Coffee drinkers willing to pay for more than taste

Cofee connoisseurs appear willing to pay a hefty premium — $1.31 more than the normal $2.51 price for a 12-ounce cup of pour-over joe — for java brewed with beans grown by farmer cooperatives. Increased consumer social consciousness is a factor, according to a new study conducted in a Lansing specialty coffee shop by Michigan State University agricultural economists. For news, business and lifestyle sections. By Eric Freedman.

Meridian Mall’s MUA draws shoppers seeking Asian-style clothing

Its motto is simple: “Stand tall, wear a crown and be sweet on the inside.” Those are words to live by at MUA, an Asian-style clothing store in Meridian Mall. This is the facade design of MUA, which is stylish and modern at first sight. MUA opened in December 2018 and its style attracts international students, as well as Americans looking for Asian-style clothing. Kaylyn Wang is a sales assistant in MUA and has worked there for more than six months.

In Meridian Twp., two restaurants, two generations thrive on one street

Henry Kwok has been working in a restaurant as long as he can remember. He opened his bar, Henry’s Place, three years ago side by side with Asian Buffet that his mom owned for 17 years. 

Growing up in New York, he moved to Michigan with his mother in 1998, and Kwok has always helped out in his mother’s restaurant. 

Henry Kwok is making a sushi roll in Asian Buffet. Photo by Cassie H.

 It is hard at that time for this family. Li hasn’t been away from Michigan for over 20 years. She has always hands on every little details in her restaurant.

Stylist Jena Keller works with a client.

Salon and spa service with a smile

Jessie CohenSalon Owner Jena Keller styles the hair of one of her most loyal clients, Carma Philip. For the 10th time in 13 years, Salon 130 has been named No.1 hair salon and spa in Mason. This year, they were also voted No.1 in Ingham County Community People’s Choice Awards by the Lansing State Journal. The salon’s owner and founder, Jena Keller, said that what is so special about her salon is its dedication to customer service. “I want to give my clients an experience,” said Keller.

Competitors see Dollar General as sign of Bath’s growth

Spagnuolo’s Party Store manager Jon Spagnuolo said the “odds and ends” that Dollar General has to offer won’t compete too much with his store. “There are some things they are very dynamic with, and I applaud them for it,” he said. Photo by David Reinke. Spagnuolo’s Party Store manager Jon Spagnuolo. Photo by David Reinke.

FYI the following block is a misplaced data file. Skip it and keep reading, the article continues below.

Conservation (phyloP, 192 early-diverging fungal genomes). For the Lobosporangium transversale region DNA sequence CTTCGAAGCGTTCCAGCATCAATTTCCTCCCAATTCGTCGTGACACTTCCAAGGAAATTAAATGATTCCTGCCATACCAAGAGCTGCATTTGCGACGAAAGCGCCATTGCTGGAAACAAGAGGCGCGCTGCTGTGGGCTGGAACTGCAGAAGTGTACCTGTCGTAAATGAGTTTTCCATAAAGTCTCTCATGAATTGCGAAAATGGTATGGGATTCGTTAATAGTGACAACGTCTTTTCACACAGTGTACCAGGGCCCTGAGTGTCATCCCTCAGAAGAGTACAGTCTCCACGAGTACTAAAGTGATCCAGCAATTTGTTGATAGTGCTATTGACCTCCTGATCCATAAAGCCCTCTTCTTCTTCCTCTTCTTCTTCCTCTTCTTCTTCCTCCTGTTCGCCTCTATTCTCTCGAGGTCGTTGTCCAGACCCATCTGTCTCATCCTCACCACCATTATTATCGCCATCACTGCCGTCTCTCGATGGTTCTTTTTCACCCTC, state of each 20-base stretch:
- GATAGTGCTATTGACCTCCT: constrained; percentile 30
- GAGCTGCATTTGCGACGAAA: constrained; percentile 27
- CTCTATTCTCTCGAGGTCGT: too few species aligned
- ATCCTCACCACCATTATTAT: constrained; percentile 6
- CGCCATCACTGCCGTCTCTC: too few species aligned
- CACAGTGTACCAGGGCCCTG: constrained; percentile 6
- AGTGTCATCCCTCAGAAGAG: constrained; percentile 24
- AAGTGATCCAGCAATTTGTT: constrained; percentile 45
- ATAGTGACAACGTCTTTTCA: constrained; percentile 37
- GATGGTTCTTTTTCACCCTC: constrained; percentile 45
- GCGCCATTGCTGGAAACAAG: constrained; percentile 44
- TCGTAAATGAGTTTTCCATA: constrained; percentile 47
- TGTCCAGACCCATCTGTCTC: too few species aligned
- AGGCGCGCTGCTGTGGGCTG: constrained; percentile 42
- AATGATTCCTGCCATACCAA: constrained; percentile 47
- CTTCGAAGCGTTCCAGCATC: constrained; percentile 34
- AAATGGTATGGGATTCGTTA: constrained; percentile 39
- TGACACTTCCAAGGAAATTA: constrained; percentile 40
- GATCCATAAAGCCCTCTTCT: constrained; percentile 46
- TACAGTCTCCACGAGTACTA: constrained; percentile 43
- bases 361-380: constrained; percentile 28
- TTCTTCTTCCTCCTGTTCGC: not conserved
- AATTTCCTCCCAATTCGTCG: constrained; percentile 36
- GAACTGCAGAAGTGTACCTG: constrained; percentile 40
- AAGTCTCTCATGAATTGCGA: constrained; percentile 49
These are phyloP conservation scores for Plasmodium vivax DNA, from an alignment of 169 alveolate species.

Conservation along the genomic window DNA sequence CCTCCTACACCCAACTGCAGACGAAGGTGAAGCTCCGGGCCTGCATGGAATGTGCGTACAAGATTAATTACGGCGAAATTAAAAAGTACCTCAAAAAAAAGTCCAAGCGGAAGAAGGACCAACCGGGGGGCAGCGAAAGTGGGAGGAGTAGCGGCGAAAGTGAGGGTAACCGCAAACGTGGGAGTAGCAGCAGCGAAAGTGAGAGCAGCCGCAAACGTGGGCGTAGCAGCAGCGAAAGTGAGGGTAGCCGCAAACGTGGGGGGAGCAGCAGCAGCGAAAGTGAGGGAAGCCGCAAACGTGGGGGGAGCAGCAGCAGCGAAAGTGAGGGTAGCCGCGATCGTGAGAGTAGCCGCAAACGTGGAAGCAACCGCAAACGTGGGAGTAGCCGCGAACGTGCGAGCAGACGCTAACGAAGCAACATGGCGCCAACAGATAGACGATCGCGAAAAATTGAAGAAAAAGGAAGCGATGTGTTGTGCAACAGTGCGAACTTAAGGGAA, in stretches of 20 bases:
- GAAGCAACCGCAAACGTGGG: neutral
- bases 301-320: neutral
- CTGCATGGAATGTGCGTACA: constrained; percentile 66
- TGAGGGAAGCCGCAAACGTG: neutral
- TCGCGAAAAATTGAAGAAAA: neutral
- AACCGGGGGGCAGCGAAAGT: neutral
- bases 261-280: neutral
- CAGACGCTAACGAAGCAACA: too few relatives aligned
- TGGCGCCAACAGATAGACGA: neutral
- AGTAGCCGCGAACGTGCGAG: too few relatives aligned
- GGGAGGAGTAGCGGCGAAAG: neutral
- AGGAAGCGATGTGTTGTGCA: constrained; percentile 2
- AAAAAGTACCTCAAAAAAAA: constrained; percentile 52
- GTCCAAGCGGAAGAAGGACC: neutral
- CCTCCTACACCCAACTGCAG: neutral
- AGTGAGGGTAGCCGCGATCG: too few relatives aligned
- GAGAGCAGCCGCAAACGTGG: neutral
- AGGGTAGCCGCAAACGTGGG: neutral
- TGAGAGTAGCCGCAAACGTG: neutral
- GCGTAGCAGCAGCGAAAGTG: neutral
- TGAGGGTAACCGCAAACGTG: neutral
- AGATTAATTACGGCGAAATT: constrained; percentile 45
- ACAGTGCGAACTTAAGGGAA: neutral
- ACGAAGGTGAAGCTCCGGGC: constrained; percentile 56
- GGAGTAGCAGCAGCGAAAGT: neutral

Local tourists spots voice concerns over Pure Michigan cut

Governor Gretchen Whitmer cut the proposed $37.5 million budget from the 2020 state budget. The Michigan Economic Development Corporation, MEDC, tells Focal Point News, “Governor Whitmer and the MEDC remain committed to the Pure Michigan Campaign and the positive impact it has had on the tourism industry in Michigan.” They continued to say the cut is a “recognition that the Legislature cannot continue to pass record-high budgets for Pure Michigan while funding for other economic development initiatives is cut to record lows.” Greg Taucher, an advertising professor at Michigan State, said you can’t just turn off the lights on Pure Michigan. “I think that if Michigan killed their tourism campaign, they’d be in a deficit position,” he said.

Twiggies evolves in 22 years in DeWitt

Beth Herendeen didn’t want to be someone who kept saying “one day I’ll do it.” So 22 years ago she did it: She opened Twiggies in downtown DeWitt, and hasn’t looked back. Business owner, Beth Herendeen, in her store, Twiggies. Herendeen’s first business — event planning — started off in her Dewitt basement. As it progressed, she moved to a barn and then eventually opened up a storefront in downtown Dewitt. Wedding planning website, The Knot, referred to her store as “A charming experience for your senses,” then followed with a four-star rating.   

Some of her clientele includes weddings and corporate businesses.

The Chesapeake Ghost Tours haunts tourists

The Chesapeake Ghost Tours host walking ghost tours year-round that cover the entire Eastern Shore. Each tour has special significance to the history of Chesapeake Bay  area. One of their popular tours is the Ocean City, Maryland, Inlet walk. From the inlet to fourth street, scary ghost encounters are explored in the 90-minute  walking tour. From the life -saving building and the haunted laughing Sally to the Trimper’s Amusement park right on the Ocean City boardwalk with the haunted carousel.

Michigan experts say businesses, farmers harmed in China trade wars

By CRYSTAL CHEN

LANSING — The trade war between the world’s two largest economies has lasted for nearly one year and has already affected U.S industries and consumers, especially buyers and sellers of two items important in Michigan — soybeans and auto parts. Economists have long argued that tariffs come with real income losses. A newly published research article from the Centre for Economic Policy Research, a research network based in London, found that by the end of 2018, import tariffs were costing U.S. consumers and companies that import goods an extra $3 billion per month in added tax costs and an additional $1.4 billion per month in reduction in real income. “Everything affects everything, and everything is related to everything,” said Erkan Kocas, an international trade specialist at the Michigan State University International Business Center. Kocas said that an individual’s income and needs don’t change in spite of tariffs.